A Pa‘ina At Keokiâ€™s Paradise
“Keoki’s Paradise captures that feeling you get when you walk into your friend’s backyard. It’s about the lifestyle, aloha and sharing food that we grew up with,” says executive chef Cory Dotario. “If Keoki was an uncle, it’s like you’re coming into his house to have a pa’ina (party).”
We are sitting on the lanai in a dining room that overlooks a pond. It trickles into a stream, then another small pond and down a little waterfall. Tropical flowers as well as palm and bamboo trees rustle in the soft, early evening air and a giant banyan tree throws deep shadows. Laughter mixes with Hawaiian music and spills across the restaurant, where rustic beams stretch its length and lazily spinning fans hang from the vaulted ceiling.
Born and raised in Kalaheo, Dotario worked at Duke’s at Kalapaki Beach for 16 years, after attending the culinary arts program at Kaua’i Community College (KCC).
“Mark Oyama was my instructor,” recalls Dotario. “He was a great mentor because he taught me how to set goals. While I was in school, I cooked for Guy Higa at the Kaua’i Marriott Resort. He told me, ‘It’s not about the name you make for yourself, it’s what you do for your community.'”
Keoki’s Paradise, Duke’s Kaua’i and 11 other eateries are owned by TS Restaurants. Every year, the restaurant group participates in several community-based fundraisers.
“We donate money to the keiki program at Kukuiula Canoe Club,” says general manager Derek Kessler. “The money helps with race registration fees, dues and paddles. ‘Legacy of Aloha’ is a community outreach program that supports watersports, keiki and kupuna activities and needs. We’ve also helped several volleyball clubs, the culinary department at KCC and donated to Kaua’i United Way.”
Recently, Kessler and Dotario went to Napa, Calif. They toured many farm-to-table restaurants and saw huge gardens with vegetables such as kale, lettuce, herbs and peppers.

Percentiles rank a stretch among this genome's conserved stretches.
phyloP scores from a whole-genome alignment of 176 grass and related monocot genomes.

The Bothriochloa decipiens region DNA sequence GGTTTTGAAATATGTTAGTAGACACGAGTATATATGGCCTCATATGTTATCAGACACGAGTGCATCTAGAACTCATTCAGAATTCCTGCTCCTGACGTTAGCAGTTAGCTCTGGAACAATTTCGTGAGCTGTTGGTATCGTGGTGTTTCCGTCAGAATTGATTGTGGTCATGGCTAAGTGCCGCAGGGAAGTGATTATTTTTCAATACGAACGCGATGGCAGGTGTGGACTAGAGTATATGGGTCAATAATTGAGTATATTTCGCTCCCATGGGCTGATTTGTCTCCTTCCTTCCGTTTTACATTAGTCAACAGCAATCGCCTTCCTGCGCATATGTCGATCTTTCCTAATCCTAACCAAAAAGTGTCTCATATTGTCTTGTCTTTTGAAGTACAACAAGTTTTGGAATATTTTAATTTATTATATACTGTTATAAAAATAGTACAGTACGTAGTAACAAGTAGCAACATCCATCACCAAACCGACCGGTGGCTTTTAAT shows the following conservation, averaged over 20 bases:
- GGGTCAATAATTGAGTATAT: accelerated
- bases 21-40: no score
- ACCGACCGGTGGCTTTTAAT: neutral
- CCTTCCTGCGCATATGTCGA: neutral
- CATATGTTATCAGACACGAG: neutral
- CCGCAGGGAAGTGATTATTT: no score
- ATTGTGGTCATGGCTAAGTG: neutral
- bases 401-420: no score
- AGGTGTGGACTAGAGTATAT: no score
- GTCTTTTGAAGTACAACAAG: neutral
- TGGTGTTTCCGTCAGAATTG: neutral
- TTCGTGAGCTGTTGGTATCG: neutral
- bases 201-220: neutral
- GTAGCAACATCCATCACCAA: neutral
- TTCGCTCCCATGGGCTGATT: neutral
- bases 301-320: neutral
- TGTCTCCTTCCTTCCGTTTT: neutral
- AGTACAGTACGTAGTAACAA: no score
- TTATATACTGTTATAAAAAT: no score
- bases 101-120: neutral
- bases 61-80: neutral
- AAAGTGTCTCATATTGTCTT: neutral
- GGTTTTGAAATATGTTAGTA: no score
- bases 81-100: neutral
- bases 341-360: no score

“Farm-to-table is a big deal in Napa,” explains Dotario. “After seeing that, we’ve been thinking about putting a garden in at Keoki’s.”
Even though Dotario is looking to buy more from Kaua’i-based farmers, Keoki’s menu is peppered with local products. Burgers are made with Medeiros Farms grass-fed beef, there’s a salad with Sheldonia mixed greens and Kaua’i Kunana Dairy goat cheese, and all fish is from the state and it’s never frozen.
On the pupu menu, the Poke Tower ($12.95) is layers of ahi poke, fine cubes of cucumber and avocado and a sprinkling of furikake over a round of sushi rice. It comes with a side of house-made purple sweet potato chips. If you like it spicy, ask for the Dynamite Sauce made with sriracha, mayonnaise, rice vinegar and chives.
The top of the cocktail menu features “Handcrafted Creations,” so I order the Koloa Hoopio ($10.50). It’s a smooth blend of muddled fresh pineapple, fresh basil, coconut milk and Kaua’i Spice Koloa Rum, shaken and served over ice.
Grilled Thai Shrimp and Green Papaya salad ($13.95) is a blend of Sheldonia Farm mixed greens, carrots, tomatoes, green beans and peanuts in a fresh lime vinaigrette.
“We take a classic and add our twist with shrimp,” says Dotario. “It’s our original grilled Thai shrimp sticks that we used to serve, but now we serve it on a salad.”
Every night, there are about four varieties of Hawaiian fish in the kitchen. The Chef’s Fresh Fish Duo ($33) allows you to select two 3-ounce portions, and tonight opah and monchong are options.
Snapper is used in the Ginger Cilantro Steamed fish ($30), which is tender and succulent after being steamed in a bamboo basket. It’s topped with an Asian pesto (made with cilantro, ginger, sesame oil and scal-lions), sizzling peanut oil and citrus ponzu sauce. The dish comes with a side of steamed vegetables and rice.
“It’s simple, straightforward food,” explains Dotario. “We are taking the food that we like here in Hawaii and sharing it with our guests.”
Beginning at 11 a.m., lunch is served in the Bamboo Bar, which is open until 11 p.m. Dinner is served from 4:45 to 9:30 p.m. in the dining room, and from 4:45 to 5:45 you can order the Early Bird Special ($22). The special offers a choice of salad or appetizer, one of five entrees (including a fresh fish option) and dessert. Aloha Hour is every day from 3 to 5 p.m. and features half-price pupus, specials on select entrees, tropical drinks, wines by the glass and draft beer.
Live music is every day from 6 to 8 p.m.
For the second year, Keoki’s is hosting an Ukes in Paradise contest as part of Koloa Plantation Days. On July 28, keiki from kindergarten through 12th grade will compete for prizes including ukuleles, gift bags, Keoki’s Paradise merchandise and gift certificates. There’s no cost to enter and entrants get a free buffet lunch.
Keoki’s Paradise 2360 Kiahuna Plantation Drive, Koloa
Marta Lane is a Kaua’i-based food writer. For more information, visit TastingKauai.com.